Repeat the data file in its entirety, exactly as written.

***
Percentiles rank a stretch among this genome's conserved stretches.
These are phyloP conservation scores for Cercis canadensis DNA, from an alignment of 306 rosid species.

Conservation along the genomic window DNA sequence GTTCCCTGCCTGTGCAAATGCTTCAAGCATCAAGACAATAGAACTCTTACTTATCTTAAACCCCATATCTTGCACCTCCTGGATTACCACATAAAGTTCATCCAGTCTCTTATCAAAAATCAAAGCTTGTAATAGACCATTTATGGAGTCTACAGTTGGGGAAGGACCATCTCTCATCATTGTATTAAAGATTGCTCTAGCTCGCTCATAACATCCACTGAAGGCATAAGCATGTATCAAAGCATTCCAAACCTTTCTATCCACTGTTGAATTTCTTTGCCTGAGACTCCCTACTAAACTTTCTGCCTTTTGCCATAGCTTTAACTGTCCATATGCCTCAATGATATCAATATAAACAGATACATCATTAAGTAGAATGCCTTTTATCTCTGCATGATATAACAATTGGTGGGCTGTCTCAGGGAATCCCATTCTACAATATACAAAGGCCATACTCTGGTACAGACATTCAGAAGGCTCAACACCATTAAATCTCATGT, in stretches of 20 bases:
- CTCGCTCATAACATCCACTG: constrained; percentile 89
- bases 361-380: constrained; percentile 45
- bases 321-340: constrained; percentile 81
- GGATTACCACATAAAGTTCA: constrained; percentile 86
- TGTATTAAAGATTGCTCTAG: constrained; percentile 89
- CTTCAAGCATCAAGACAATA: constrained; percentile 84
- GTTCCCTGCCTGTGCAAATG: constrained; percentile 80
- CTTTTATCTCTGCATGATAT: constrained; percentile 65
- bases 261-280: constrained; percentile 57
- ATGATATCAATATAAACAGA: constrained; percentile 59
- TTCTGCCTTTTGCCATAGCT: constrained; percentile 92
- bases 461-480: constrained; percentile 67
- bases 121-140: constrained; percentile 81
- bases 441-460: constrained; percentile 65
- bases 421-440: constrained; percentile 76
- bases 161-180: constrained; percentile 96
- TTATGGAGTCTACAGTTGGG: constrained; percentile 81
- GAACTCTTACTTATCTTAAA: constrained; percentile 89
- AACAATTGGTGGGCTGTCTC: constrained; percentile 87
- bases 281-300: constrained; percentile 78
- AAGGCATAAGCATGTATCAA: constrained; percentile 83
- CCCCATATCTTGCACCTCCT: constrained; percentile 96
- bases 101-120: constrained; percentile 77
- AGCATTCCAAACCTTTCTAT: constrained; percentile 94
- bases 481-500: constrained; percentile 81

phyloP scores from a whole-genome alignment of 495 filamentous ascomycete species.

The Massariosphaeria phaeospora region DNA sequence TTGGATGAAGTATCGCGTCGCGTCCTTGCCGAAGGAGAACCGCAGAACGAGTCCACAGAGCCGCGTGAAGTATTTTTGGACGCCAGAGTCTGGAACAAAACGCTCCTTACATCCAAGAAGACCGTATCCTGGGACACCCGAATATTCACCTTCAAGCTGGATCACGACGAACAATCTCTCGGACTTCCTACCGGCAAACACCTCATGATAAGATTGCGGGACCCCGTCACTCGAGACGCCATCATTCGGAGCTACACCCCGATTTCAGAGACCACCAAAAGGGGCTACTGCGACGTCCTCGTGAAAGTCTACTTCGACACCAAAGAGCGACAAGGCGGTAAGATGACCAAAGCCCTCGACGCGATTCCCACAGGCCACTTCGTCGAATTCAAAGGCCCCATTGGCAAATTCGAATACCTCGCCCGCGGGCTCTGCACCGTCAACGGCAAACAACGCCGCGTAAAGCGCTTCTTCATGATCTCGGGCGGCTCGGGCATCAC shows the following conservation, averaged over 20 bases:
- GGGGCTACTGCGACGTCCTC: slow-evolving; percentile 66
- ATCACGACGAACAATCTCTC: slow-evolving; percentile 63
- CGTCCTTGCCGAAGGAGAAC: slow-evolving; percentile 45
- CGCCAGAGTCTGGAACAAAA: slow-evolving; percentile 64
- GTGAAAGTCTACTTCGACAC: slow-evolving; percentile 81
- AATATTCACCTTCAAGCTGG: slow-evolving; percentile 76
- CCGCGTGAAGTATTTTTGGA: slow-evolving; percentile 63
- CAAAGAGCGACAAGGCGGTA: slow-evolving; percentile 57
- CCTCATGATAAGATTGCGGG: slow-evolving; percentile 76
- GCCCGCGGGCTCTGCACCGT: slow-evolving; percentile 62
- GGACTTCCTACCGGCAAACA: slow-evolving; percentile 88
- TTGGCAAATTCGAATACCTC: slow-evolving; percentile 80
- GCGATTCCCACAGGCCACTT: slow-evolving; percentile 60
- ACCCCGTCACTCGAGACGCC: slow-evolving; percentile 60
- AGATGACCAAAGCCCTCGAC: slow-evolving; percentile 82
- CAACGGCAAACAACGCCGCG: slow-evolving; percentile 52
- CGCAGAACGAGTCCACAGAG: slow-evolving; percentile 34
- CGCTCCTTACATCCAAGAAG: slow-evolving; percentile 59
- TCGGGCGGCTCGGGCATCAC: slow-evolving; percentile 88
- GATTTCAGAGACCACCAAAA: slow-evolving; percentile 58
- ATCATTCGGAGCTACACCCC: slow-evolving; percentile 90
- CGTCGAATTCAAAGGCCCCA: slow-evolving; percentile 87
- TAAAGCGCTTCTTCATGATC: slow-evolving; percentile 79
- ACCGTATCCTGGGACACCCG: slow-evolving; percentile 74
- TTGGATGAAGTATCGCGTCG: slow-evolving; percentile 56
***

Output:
Percentiles rank a stretch among this genome's conserved stretches.
These are phyloP conservation scores for Cercis canadensis DNA, from an alignment of 306 rosid species.

Conservation along the genomic window DNA sequence GTTCCCTGCCTGTGCAAATGCTTCAAGCATCAAGACAATAGAACTCTTACTTATCTTAAACCCCATATCTTGCACCTCCTGGATTACCACATAAAGTTCATCCAGTCTCTTATCAAAAATCAAAGCTTGTAATAGACCATTTATGGAGTCTACAGTTGGGGAAGGACCATCTCTCATCATTGTATTAAAGATTGCTCTAGCTCGCTCATAACATCCACTGAAGGCATAAGCATGTATCAAAGCATTCCAAACCTTTCTATCCACTGTTGAATTTCTTTGCCTGAGACTCCCTACTAAACTTTCTGCCTTTTGCCATAGCTTTAACTGTCCATATGCCTCAATGATATCAATATAAACAGATACATCATTAAGTAGAATGCCTTTTATCTCTGCATGATATAACAATTGGTGGGCTGTCTCAGGGAATCCCATTCTACAATATACAAAGGCCATACTCTGGTACAGACATTCAGAAGGCTCAACACCATTAAATCTCATGT, in stretches of 20 bases:
- CTCGCTCATAACATCCACTG: constrained; percentile 89
- bases 361-380: constrained; percentile 45
- bases 321-340: constrained; percentile 81
- GGATTACCACATAAAGTTCA: constrained; percentile 86
- TGTATTAAAGATTGCTCTAG: constrained; percentile 89
- CTTCAAGCATCAAGACAATA: constrained; percentile 84
- GTTCCCTGCCTGTGCAAATG: constrained; percentile 80
- CTTTTATCTCTGCATGATAT: constrained; percentile 65
- bases 261-280: constrained; percentile 57
- ATGATATCAATATAAACAGA: constrained; percentile 59
- TTCTGCCTTTTGCCATAGCT: constrained; percentile 92
- bases 461-480: constrained; percentile 67
- bases 121-140: constrained; percentile 81
- bases 441-460: constrained; percentile 65
- bases 421-440: constrained; percentile 76
- bases 161-180: constrained; percentile 96
- TTATGGAGTCTACAGTTGGG: constrained; percentile 81
- GAACTCTTACTTATCTTAAA: constrained; percentile 89
- AACAATTGGTGGGCTGTCTC: constrained; percentile 87
- bases 281-300: constrained; percentile 78
- AAGGCATAAGCATGTATCAA: constrained; percentile 83
- CCCCATATCTTGCACCTCCT: constrained; percentile 96
- bases 101-120: constrained; percentile 77
- AGCATTCCAAACCTTTCTAT: constrained; percentile 94
- bases 481-500: constrained; percentile 81

phyloP scores from a whole-genome alignment of 495 filamentous ascomycete species.

The Massariosphaeria phaeospora region DNA sequence TTGGATGAAGTATCGCGTCGCGTCCTTGCCGAAGGAGAACCGCAGAACGAGTCCACAGAGCCGCGTGAAGTATTTTTGGACGCCAGAGTCTGGAACAAAACGCTCCTTACATCCAAGAAGACCGTATCCTGGGACACCCGAATATTCACCTTCAAGCTGGATCACGACGAACAATCTCTCGGACTTCCTACCGGCAAACACCTCATGATAAGATTGCGGGACCCCGTCACTCGAGACGCCATCATTCGGAGCTACACCCCGATTTCAGAGACCACCAAAAGGGGCTACTGCGACGTCCTCGTGAAAGTCTACTTCGACACCAAAGAGCGACAAGGCGGTAAGATGACCAAAGCCCTCGACGCGATTCCCACAGGCCACTTCGTCGAATTCAAAGGCCCCATTGGCAAATTCGAATACCTCGCCCGCGGGCTCTGCACCGTCAACGGCAAACAACGCCGCGTAAAGCGCTTCTTCATGATCTCGGGCGGCTCGGGCATCAC shows the following conservation, averaged over 20 bases:
- GGGGCTACTGCGACGTCCTC: slow-evolving; percentile 66
- ATCACGACGAACAATCTCTC: slow-evolving; percentile 63
- CGTCCTTGCCGAAGGAGAAC: slow-evolving; percentile 45
- CGCCAGAGTCTGGAACAAAA: slow-evolving; percentile 64
- GTGAAAGTCTACTTCGACAC: slow-evolving; percentile 81
- AATATTCACCTTCAAGCTGG: slow-evolving; percentile 76
- CCGCGTGAAGTATTTTTGGA: slow-evolving; percentile 63
- CAAAGAGCGACAAGGCGGTA: slow-evolving; percentile 57
- CCTCATGATAAGATTGCGGG: slow-evolving; percentile 76
- GCCCGCGGGCTCTGCACCGT: slow-evolving; percentile 62
- GGACTTCCTACCGGCAAACA: slow-evolving; percentile 88
- TTGGCAAATTCGAATACCTC: slow-evolving; percentile 80
- GCGATTCCCACAGGCCACTT: slow-evolving; percentile 60
- ACCCCGTCACTCGAGACGCC: slow-evolving; percentile 60
- AGATGACCAAAGCCCTCGAC: slow-evolving; percentile 82
- CAACGGCAAACAACGCCGCG: slow-evolving; percentile 52
- CGCAGAACGAGTCCACAGAG: slow-evolving; percentile 34
- CGCTCCTTACATCCAAGAAG: slow-evolving; percentile 59
- TCGGGCGGCTCGGGCATCAC: slow-evolving; percentile 88
- GATTTCAGAGACCACCAAAA: slow-evolving; percentile 58
- ATCATTCGGAGCTACACCCC: slow-evolving; percentile 90
- CGTCGAATTCAAAGGCCCCA: slow-evolving; percentile 87
- TAAAGCGCTTCTTCATGATC: slow-evolving; percentile 79
- ACCGTATCCTGGGACACCCG: slow-evolving; percentile 74
- TTGGATGAAGTATCGCGTCG: slow-evolving; percentile 56